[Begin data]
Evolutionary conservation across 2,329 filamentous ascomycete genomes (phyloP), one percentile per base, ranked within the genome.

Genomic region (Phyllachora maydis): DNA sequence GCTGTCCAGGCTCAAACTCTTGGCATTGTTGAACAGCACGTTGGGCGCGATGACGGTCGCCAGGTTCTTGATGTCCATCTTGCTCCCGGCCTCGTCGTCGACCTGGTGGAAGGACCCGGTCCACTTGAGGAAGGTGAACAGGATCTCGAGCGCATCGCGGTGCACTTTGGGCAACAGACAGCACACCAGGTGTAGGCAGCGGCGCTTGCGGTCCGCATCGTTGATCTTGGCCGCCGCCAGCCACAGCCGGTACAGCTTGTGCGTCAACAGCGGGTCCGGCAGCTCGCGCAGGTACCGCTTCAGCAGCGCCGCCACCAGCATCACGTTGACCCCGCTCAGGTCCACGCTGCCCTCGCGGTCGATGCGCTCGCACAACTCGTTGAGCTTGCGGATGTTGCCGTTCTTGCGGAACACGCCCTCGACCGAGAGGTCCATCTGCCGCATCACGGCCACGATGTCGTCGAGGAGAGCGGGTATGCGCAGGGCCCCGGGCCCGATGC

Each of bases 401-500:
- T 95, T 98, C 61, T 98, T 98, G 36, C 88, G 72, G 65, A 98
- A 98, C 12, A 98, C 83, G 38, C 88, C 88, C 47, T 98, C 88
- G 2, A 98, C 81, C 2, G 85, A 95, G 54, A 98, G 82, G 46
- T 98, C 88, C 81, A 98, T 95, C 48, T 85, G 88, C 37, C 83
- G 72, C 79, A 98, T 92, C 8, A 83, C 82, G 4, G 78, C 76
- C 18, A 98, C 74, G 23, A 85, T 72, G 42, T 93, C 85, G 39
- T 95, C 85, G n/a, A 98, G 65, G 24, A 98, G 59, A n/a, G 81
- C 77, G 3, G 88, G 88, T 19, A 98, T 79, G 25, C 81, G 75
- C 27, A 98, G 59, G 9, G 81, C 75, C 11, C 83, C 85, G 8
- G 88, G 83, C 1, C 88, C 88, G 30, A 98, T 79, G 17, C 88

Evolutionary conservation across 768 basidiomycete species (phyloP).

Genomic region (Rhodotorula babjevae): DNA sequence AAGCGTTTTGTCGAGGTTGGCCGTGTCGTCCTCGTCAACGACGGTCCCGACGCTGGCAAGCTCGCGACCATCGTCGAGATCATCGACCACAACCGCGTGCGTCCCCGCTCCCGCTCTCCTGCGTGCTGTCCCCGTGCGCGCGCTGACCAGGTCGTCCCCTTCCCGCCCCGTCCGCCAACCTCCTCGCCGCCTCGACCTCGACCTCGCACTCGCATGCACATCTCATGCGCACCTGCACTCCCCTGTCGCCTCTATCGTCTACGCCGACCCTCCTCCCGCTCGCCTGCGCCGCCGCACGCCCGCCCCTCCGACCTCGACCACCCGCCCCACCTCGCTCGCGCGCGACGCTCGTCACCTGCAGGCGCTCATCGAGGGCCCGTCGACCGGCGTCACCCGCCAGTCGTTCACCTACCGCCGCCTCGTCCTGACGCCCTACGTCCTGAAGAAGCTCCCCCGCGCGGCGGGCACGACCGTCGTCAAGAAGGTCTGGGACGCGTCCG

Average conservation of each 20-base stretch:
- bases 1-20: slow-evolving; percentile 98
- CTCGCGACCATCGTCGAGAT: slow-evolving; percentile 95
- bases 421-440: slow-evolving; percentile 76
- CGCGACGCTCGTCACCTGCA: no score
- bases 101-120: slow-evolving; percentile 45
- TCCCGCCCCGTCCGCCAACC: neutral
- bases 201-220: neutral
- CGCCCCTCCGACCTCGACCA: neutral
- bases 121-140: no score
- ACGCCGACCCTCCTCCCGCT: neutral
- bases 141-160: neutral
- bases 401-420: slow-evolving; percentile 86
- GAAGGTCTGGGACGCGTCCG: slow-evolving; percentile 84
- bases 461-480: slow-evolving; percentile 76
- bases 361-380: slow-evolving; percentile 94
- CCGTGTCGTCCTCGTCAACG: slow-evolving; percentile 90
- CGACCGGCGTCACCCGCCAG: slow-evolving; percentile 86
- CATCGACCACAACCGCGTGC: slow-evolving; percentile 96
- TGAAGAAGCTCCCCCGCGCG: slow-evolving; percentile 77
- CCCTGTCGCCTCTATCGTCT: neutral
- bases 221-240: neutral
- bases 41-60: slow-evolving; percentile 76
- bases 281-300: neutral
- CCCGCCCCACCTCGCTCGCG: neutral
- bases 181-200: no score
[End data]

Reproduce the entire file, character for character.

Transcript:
Evolutionary conservation across 2,329 filamentous ascomycete genomes (phyloP), one percentile per base, ranked within the genome.

Genomic region (Phyllachora maydis): DNA sequence GCTGTCCAGGCTCAAACTCTTGGCATTGTTGAACAGCACGTTGGGCGCGATGACGGTCGCCAGGTTCTTGATGTCCATCTTGCTCCCGGCCTCGTCGTCGACCTGGTGGAAGGACCCGGTCCACTTGAGGAAGGTGAACAGGATCTCGAGCGCATCGCGGTGCACTTTGGGCAACAGACAGCACACCAGGTGTAGGCAGCGGCGCTTGCGGTCCGCATCGTTGATCTTGGCCGCCGCCAGCCACAGCCGGTACAGCTTGTGCGTCAACAGCGGGTCCGGCAGCTCGCGCAGGTACCGCTTCAGCAGCGCCGCCACCAGCATCACGTTGACCCCGCTCAGGTCCACGCTGCCCTCGCGGTCGATGCGCTCGCACAACTCGTTGAGCTTGCGGATGTTGCCGTTCTTGCGGAACACGCCCTCGACCGAGAGGTCCATCTGCCGCATCACGGCCACGATGTCGTCGAGGAGAGCGGGTATGCGCAGGGCCCCGGGCCCGATGC

Each of bases 401-500:
- T 95, T 98, C 61, T 98, T 98, G 36, C 88, G 72, G 65, A 98
- A 98, C 12, A 98, C 83, G 38, C 88, C 88, C 47, T 98, C 88
- G 2, A 98, C 81, C 2, G 85, A 95, G 54, A 98, G 82, G 46
- T 98, C 88, C 81, A 98, T 95, C 48, T 85, G 88, C 37, C 83
- G 72, C 79, A 98, T 92, C 8, A 83, C 82, G 4, G 78, C 76
- C 18, A 98, C 74, G 23, A 85, T 72, G 42, T 93, C 85, G 39
- T 95, C 85, G n/a, A 98, G 65, G 24, A 98, G 59, A n/a, G 81
- C 77, G 3, G 88, G 88, T 19, A 98, T 79, G 25, C 81, G 75
- C 27, A 98, G 59, G 9, G 81, C 75, C 11, C 83, C 85, G 8
- G 88, G 83, C 1, C 88, C 88, G 30, A 98, T 79, G 17, C 88

Evolutionary conservation across 768 basidiomycete species (phyloP).

Genomic region (Rhodotorula babjevae): DNA sequence AAGCGTTTTGTCGAGGTTGGCCGTGTCGTCCTCGTCAACGACGGTCCCGACGCTGGCAAGCTCGCGACCATCGTCGAGATCATCGACCACAACCGCGTGCGTCCCCGCTCCCGCTCTCCTGCGTGCTGTCCCCGTGCGCGCGCTGACCAGGTCGTCCCCTTCCCGCCCCGTCCGCCAACCTCCTCGCCGCCTCGACCTCGACCTCGCACTCGCATGCACATCTCATGCGCACCTGCACTCCCCTGTCGCCTCTATCGTCTACGCCGACCCTCCTCCCGCTCGCCTGCGCCGCCGCACGCCCGCCCCTCCGACCTCGACCACCCGCCCCACCTCGCTCGCGCGCGACGCTCGTCACCTGCAGGCGCTCATCGAGGGCCCGTCGACCGGCGTCACCCGCCAGTCGTTCACCTACCGCCGCCTCGTCCTGACGCCCTACGTCCTGAAGAAGCTCCCCCGCGCGGCGGGCACGACCGTCGTCAAGAAGGTCTGGGACGCGTCCG

Average conservation of each 20-base stretch:
- bases 1-20: slow-evolving; percentile 98
- CTCGCGACCATCGTCGAGAT: slow-evolving; percentile 95
- bases 421-440: slow-evolving; percentile 76
- CGCGACGCTCGTCACCTGCA: no score
- bases 101-120: slow-evolving; percentile 45
- TCCCGCCCCGTCCGCCAACC: neutral
- bases 201-220: neutral
- CGCCCCTCCGACCTCGACCA: neutral
- bases 121-140: no score
- ACGCCGACCCTCCTCCCGCT: neutral
- bases 141-160: neutral
- bases 401-420: slow-evolving; percentile 86
- GAAGGTCTGGGACGCGTCCG: slow-evolving; percentile 84
- bases 461-480: slow-evolving; percentile 76
- bases 361-380: slow-evolving; percentile 94
- CCGTGTCGTCCTCGTCAACG: slow-evolving; percentile 90
- CGACCGGCGTCACCCGCCAG: slow-evolving; percentile 86
- CATCGACCACAACCGCGTGC: slow-evolving; percentile 96
- TGAAGAAGCTCCCCCGCGCG: slow-evolving; percentile 77
- CCCTGTCGCCTCTATCGTCT: neutral
- bases 221-240: neutral
- bases 41-60: slow-evolving; percentile 76
- bases 281-300: neutral
- CCCGCCCCACCTCGCTCGCG: neutral
- bases 181-200: no score